SUDEEP DALVI |
When myself, Rajkumar Walavalkar and Father Bismarque filed our first Public Interest Litigation (PIL) against the Government of Goa and Archaeological Survey of India, we were a penniless lot. I wanted to raise funds from among my friends, but our advocate Nigel Da Costa Frias saved the day by accepting to represent us pro bono, i.e. free of charges.
We were so poor and poverty stricken that we didn’t even have money to pay for our stationary and printing charges. Borrowing money from my mother, we somehow managed to make it. Even today, the money spent by Nigel bab’s office on documentation is awaiting reembursement as it was then.
When we used to go to the High Court for hearings, I used to take Rajkumar along with me on my bike to save the expenses of fuel. Father Bismarque used to come on his Hero Honda all the way from St. Estevam.
After the hearing, it usually used to happen that one or two known faces greeted us in the corridors of the Court and with no second thought, Father Bismarque would candidly asked them to join him along with myself and Rajkumar over a cup of tea.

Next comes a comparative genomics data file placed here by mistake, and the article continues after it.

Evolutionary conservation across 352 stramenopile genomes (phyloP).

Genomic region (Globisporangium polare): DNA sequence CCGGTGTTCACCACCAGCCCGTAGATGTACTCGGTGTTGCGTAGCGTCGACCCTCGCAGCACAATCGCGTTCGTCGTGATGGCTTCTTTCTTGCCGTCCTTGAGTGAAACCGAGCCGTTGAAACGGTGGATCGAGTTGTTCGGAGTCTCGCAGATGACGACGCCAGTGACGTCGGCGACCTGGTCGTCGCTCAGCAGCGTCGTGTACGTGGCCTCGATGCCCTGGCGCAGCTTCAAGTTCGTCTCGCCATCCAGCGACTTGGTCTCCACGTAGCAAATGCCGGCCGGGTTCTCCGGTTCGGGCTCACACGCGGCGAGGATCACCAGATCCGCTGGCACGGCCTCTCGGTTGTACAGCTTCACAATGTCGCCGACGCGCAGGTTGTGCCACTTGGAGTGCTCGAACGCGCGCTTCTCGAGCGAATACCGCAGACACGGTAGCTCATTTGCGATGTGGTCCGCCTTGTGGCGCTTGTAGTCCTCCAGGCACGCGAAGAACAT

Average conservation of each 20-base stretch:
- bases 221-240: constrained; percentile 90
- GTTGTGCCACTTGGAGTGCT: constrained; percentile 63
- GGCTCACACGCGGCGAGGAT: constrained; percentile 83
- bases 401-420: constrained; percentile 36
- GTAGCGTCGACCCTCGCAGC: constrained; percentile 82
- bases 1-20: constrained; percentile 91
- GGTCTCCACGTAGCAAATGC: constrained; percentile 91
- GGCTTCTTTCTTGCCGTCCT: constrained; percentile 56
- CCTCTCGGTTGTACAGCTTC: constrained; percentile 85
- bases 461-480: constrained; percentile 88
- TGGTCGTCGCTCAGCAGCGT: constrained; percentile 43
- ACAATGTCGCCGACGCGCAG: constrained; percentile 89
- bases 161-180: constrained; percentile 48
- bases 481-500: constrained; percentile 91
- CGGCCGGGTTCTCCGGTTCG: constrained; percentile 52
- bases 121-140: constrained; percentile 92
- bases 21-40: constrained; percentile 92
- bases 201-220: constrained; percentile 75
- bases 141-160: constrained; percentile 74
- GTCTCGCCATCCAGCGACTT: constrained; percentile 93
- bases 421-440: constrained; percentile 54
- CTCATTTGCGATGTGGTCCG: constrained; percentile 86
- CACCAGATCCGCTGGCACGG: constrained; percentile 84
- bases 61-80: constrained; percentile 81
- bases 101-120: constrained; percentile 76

This was a situation that I hated and always wanted to avoid, as all three of us were totally empty pocketed and suffering from utter penury. But will Father listen or understand this irony? His large hearted nature didn’t allow him to go further without taking three or four of his acquaintances for a cup of tea and bhajji pao to the court canteen or Kamat Hotel down near the church. It was very embarrassing for me when understanding our situation and without anything said or heard, our guests used to clear off the bills which were supposed to be paid by us.
The case ran for nearly three months and the same judge who today is hearing the case regarding his murder, was then hearing our Public Interest Litigation.
The matter ended in a negative order for us as our arguments got rejected by the judge. The Government won and we lost. But the time spent together in preparing the case brought me and Father Bismarque much more closer than we were ever earlier.
Poverty has its virtues. And being in company of a virtuous person has still more virtues of its own.
Today, when I look towards the amount of expenditure that activists (including myself and my friends) incur in propagation of various environmental and social causes, be it on printing of leaflets and pamphlets, in floating of a carnival float or on printing banners and posters before an agitation, I get reminded in my mind of our first struggle, a struggle given to the mighty State Government by a people with penniless pockets, but lion like mighty hearts.